Do you feel that any of the current methods such as watermarking or streaming based models which have users paying a fee to stream music will take off and help stop the illegal sharing of music files? Or do you see any strength with the idea of giving away your music for free, having it shared around the world and again relying on touring to make money?

Streaming helps in a way with people that listen to the radio online, but the majority of people want it on the go and in their cars. Giving it away for free makes a lot of sense for independent bands and could possibly be the best way to get your name out there.

The global recorded music industry saw a 31% decline in value from the years of 2004 to 2010 but the digital music market has seen a 1000% increase in value over the same period. Do you see the internet’s influence on the industry as the sole cause of this decline or do you believe there are any other factors which you consider an issue?

The internet has changed pretty much every aspect of our lives.

With such a growth in the digital music market, many artists have already stopped creating physical albums; the most notable is Rob Zombie who stated his most recent release would be his last physical album as the growing popularity of iTunes and Amazon is now controlling album sales. The IFPI recently published findings that 16.5% of internet users in the United States purchase their music digitally than physically.
Firstly as an artist and music fan, do you still buy physical albums or do you download from digital music stores? Secondly, do see the digital music markets as something positive for the industry and your career as a new and cheaper distribution method?

We all still prefer to have a physical copy. Sometimes, you have to download digitally because some artists only have digital distribution. The good thing about it is that it levels the playing field for smaller artists and labels. The bad part is how we have developed as a society because of instant gratification. We are used to getting things immediately and conveniently. As an artist, a song’s arrangement means so much, but you have to grab someone’s attention in the first ten seconds or else they will click elsewhere. If Pink Floyd’s “Dark Side Of The Moon” was just released, it wouldn’t sell because it takes too long to get going.

As the digital music stores assist in distribution, other factors that come into releasing an album are marketing and promotion of any sort. What are your views on the ability to use the internet to promote and market yourself?

It really is the first thing you must do these days. You can market to the entire world in an instance, and this has become the standard way to get your product to the public. The best way to market is word of mouth, but then again, the mouth of the world has become the internet.

Reform The Resistance - Live ShotSocial networking has naturally become a massive asset in the industry for labels and artists to be able to interact with fans on an everyday basis from anywhere in the world. Do you feel that if the social networking boom hadn’t taken place that it would effectively hinder careers as there would have been no direct route to communicate with fans?

Social media has definitely helped a lot, but I don’t think it would keep fans and artist from connecting. Before it existed, we would keep a journal online and email back and forth with fans. It’s a lot easier to be on a personal level with fans now.

A big development in recent years has been the hardware and software that has been created for anyone and everyone to purchase. We now find aspiring artists building their own home studios at their computer by purchasing top of line software, sound cards, microphones and such. What are your views on the technology advancements in recent years from software, hardware and even to the MP3 itself? What positives or negatives if any do you see from these advancements?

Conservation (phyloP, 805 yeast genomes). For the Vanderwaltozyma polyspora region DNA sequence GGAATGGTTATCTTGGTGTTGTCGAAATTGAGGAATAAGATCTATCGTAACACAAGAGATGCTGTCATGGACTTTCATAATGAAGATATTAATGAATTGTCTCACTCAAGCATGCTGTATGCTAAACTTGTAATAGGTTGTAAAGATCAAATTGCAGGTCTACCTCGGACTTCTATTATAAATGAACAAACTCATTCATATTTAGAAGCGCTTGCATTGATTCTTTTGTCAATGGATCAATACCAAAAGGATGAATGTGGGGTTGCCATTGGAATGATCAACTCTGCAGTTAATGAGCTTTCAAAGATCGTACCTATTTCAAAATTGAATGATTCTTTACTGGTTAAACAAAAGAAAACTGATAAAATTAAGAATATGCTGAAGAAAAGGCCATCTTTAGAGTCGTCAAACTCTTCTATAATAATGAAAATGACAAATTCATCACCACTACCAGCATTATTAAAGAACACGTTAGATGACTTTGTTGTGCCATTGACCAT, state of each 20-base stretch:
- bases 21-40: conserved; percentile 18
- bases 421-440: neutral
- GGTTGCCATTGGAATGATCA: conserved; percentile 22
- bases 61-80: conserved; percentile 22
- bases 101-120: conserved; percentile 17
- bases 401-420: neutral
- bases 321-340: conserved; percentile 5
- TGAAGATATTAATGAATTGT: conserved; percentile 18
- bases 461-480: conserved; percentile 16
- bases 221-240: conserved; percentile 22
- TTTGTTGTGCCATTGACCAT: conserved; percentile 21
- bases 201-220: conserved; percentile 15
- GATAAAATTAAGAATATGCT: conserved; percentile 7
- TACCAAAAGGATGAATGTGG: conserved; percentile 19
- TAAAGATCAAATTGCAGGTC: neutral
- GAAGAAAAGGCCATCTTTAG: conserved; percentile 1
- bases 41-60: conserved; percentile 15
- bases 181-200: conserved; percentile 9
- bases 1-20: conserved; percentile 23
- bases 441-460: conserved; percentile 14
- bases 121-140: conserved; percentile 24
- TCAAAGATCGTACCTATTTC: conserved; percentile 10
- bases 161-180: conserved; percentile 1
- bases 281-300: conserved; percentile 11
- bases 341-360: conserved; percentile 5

It’s a positive because it no longer takes $100,000 to make a great sounding record anymore. If you have the talent, you can find the resources needed to make a good album at a low cost. The bad part is that everyone thinks they are a producer because they have pro tools, and they end up bypassing all of the proven traditional learning methods.

While purchasing hardware/software and recording in your own home studio is a method of removing big studio costs and staff costs, recently fan funding in return for incentives has become a new way forward. Recently in the UK bands such as Madina Lake, Funeral For A Friend and The Blackout have used Pledge Music (Kickstarter in the US) in which fans contribute towards the cost of the studio in return for signed albums, special gifts and more. Do you think this method of involving fans more intimately in the creation of an album and offering them incentives to do so could be a way forward to combat the losses through piracy?

It’s important to make fans feel involved and a part of the process. This is something we are considering for the near future, and we believe this could help fight piracy by gaining a more dedicated following, although piracy isn’t going away any time soon.

In the United States from 1999 to 2009 there was a 17% fall in the number of people hired as a musician and in Europe, while not directly musicians, the estimated number of jobs likely to be lost due to piracy in the creative industries will reach 1.2 million by 2015. Do you worry as an artist that you will ever be swept by this wave and be forced to leave the industry you love in order to provide a better living for yourself?

Nope. We take everything day by day. We don’t put our faith in the music Industry.

When you consider the industry previously to the time before the internet and to now with the internet in full swing, what do you see for the future of the industry?

If the music industry is going to survive and thrive again, the development of young talent is crucial and should be a priority. Instead of seeing dollar signs out of the gate, industry leaders should be concentrating on quality first from our next generation of artists. I think the internet will one day lead to more success for small bands and labels that put their heart and soul into their music.


About ??

Michael is the owner and creator of EspyRock. He is your general all round geek; sports fan; TV show fanatic. You can find him sharing his thoughts on his personal Twitter account. Contact Michael on Twitter or via Email.